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Experts: Docs should ask about patients' military history

February 16, 2015 (Photo Credit: Getty Images/Fuse)

An American Medical Association panel has recommended that physicians and other health care providers ask about the military history of patients when reviewing their cases.

A group of doctors who advise the AMA on its Current Procedural Terminology codes — a collection of medical terms used to report medical procedures and services to insurance programs — voted to add military history and veterans status to the "social history" part of evaluation and management guidance.

The recommendation, pitched by advocates at the American Psychoanalytic Association, the White House's Joining Forces Initiative and others, was accepted because the groups indicated service members and veterans often don't volunteer this information to their health providers, panel member Dr. Peter Hollman told Military Times on Friday.

"Research shows that [military personnel or veterans] don't bring it up on their own and it could possibly play a role in their condition — exposure to toxins, hearing loss. This recommendation says to those in the field, 'You ought to think about this with your patients,' " Hollman said.

When taking a patient's social history, providers should consider asking about military experience, branch of service, specific jobs performed, and how they feel the military has affected them, said Prudence Gourguechon, a psychoanalyst and former American Psychoanalytic Association president.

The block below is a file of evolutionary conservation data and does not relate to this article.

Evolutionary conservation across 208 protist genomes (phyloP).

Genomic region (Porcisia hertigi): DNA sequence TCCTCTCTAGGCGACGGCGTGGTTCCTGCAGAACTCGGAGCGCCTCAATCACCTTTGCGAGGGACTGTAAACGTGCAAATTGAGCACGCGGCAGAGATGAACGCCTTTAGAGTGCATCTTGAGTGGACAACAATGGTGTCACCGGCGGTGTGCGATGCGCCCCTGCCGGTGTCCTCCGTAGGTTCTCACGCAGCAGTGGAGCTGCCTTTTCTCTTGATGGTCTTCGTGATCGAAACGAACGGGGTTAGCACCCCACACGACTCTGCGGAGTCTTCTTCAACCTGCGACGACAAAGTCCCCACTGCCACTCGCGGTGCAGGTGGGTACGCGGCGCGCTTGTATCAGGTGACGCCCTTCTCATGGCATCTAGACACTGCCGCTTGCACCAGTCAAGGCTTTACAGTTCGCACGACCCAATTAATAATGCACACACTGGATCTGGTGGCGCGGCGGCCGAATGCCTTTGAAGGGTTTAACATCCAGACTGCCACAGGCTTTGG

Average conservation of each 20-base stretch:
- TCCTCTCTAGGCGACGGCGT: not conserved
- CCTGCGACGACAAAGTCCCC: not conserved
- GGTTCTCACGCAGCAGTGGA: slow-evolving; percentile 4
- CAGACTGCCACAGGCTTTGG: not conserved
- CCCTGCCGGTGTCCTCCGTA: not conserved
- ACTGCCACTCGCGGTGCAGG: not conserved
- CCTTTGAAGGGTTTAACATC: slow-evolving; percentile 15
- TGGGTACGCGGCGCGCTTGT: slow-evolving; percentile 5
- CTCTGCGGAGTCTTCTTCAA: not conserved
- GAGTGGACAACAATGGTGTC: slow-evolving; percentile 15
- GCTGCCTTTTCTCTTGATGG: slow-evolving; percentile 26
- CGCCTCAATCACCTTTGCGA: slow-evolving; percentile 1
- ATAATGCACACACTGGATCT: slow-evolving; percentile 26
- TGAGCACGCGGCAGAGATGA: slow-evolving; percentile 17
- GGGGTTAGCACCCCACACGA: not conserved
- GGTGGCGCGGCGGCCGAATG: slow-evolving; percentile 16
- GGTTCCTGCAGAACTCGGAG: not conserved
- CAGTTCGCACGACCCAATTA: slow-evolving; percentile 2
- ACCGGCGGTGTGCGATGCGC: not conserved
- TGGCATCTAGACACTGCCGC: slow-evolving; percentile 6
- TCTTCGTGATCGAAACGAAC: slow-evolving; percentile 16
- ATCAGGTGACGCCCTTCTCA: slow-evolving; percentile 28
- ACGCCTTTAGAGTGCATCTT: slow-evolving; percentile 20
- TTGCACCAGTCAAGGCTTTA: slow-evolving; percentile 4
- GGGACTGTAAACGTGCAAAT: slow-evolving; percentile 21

"When a patient comes for medical care or behavioral health care, it is important to ask everyone, including children, if they or a loved one has served in the military," Gourguechon said. "A child of a deployed parent, for example, may exhibit behavioral problems that can't be understood without knowledge of his parent's military service."

Hollman cautioned that the CPT recommendations are only guidelines, not requirements. He added, however, that including military history in the CPT codes "adds another measure of importance to this information."

"If you were to look at, say, domestic violence 30 years ago, we weren't taught at med school to think about it. ... We might have asked about child abuse, but we didn't ask whether someone's spouse was beating them," Hollman said. "Like the awareness now paid to that issue, this takes things up a notch. People start thinking about it and pretty soon asking about military service becomes part of the routine."

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